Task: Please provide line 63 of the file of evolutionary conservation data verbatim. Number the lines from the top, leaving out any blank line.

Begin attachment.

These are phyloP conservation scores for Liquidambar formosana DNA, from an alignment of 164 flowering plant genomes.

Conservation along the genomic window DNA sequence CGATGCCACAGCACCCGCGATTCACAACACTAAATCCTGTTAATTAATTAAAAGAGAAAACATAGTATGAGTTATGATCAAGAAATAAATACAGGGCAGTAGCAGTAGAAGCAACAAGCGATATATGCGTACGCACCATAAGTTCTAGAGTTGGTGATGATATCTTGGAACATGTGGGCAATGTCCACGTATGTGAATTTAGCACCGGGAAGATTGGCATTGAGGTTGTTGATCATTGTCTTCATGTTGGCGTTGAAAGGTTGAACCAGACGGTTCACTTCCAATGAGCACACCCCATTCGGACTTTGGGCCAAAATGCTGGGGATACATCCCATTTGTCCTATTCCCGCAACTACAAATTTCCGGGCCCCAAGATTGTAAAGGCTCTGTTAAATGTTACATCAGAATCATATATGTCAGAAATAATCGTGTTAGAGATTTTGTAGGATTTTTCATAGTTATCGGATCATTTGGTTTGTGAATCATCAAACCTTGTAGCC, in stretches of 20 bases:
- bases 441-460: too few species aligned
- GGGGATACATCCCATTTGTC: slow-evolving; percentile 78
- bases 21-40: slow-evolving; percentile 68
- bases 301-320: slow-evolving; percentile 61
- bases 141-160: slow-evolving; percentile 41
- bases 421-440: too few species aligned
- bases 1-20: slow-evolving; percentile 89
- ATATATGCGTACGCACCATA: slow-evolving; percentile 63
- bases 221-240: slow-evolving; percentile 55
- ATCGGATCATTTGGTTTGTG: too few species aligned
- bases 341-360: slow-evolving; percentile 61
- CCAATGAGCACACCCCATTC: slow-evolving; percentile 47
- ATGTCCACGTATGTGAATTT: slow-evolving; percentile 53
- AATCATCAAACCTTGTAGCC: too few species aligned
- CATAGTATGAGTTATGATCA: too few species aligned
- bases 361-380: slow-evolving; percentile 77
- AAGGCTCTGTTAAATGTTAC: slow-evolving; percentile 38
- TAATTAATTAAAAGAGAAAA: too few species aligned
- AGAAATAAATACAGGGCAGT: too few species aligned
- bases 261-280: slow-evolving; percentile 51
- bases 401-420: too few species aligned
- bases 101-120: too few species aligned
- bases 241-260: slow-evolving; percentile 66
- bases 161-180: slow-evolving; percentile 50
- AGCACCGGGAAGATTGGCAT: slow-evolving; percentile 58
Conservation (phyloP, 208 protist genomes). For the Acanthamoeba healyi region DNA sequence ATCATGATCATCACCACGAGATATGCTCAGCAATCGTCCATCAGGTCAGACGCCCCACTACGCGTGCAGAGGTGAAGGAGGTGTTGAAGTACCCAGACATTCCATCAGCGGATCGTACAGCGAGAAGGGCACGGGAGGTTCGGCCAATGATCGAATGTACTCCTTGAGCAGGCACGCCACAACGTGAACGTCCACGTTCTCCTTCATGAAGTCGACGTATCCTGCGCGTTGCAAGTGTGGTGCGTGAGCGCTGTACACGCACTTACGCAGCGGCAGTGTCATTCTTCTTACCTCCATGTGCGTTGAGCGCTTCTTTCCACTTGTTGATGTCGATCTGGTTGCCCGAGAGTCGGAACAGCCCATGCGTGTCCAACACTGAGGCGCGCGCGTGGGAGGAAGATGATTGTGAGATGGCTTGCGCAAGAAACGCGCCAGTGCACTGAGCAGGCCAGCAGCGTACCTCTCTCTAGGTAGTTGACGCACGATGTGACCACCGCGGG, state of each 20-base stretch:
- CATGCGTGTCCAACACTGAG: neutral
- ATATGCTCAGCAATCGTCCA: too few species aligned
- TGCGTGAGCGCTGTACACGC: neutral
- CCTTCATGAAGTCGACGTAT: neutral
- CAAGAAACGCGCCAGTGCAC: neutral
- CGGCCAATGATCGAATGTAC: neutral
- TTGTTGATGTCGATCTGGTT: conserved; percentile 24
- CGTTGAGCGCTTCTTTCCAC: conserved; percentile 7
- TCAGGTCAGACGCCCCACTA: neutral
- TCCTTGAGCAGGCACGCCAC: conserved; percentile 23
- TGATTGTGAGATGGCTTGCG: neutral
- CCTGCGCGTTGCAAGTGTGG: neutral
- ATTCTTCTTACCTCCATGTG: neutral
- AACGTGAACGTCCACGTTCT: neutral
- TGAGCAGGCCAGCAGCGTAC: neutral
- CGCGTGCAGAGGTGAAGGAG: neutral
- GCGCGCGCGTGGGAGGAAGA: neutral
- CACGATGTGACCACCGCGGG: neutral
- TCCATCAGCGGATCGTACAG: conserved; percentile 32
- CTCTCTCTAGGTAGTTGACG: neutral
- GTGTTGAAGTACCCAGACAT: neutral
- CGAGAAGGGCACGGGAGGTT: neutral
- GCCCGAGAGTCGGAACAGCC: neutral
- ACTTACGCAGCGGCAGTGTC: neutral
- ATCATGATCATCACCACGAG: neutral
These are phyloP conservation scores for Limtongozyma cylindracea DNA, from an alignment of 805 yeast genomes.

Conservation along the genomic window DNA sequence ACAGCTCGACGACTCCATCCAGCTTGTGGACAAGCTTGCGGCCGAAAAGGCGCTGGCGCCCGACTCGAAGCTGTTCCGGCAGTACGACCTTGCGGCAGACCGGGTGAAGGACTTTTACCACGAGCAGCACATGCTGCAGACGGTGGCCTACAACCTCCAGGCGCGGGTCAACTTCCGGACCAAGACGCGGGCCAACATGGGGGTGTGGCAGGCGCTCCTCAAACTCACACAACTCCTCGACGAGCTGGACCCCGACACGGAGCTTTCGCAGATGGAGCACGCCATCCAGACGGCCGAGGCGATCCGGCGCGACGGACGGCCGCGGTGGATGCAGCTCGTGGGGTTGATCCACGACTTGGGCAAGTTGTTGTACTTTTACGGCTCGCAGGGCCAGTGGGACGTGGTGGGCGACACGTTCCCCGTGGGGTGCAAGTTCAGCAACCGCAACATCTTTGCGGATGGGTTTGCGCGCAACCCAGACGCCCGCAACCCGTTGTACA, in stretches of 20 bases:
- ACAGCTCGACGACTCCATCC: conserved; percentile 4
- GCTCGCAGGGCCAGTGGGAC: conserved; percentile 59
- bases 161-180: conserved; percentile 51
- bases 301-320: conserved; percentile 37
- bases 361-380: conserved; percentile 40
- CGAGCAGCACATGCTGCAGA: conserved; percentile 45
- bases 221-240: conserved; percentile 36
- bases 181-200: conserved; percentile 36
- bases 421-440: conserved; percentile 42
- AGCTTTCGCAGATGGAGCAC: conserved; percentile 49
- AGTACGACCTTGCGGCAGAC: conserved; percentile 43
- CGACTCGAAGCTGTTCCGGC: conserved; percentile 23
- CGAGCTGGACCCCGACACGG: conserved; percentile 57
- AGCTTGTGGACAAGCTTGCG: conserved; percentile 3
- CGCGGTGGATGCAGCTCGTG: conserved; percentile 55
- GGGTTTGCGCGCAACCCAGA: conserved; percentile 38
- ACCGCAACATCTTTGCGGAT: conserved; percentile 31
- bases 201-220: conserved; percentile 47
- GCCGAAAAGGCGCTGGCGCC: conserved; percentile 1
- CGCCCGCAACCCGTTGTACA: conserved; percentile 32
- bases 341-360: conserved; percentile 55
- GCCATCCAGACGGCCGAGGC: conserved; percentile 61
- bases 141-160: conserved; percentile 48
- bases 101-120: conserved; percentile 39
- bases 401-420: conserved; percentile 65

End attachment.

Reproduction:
- bases 181-200: conserved; percentile 36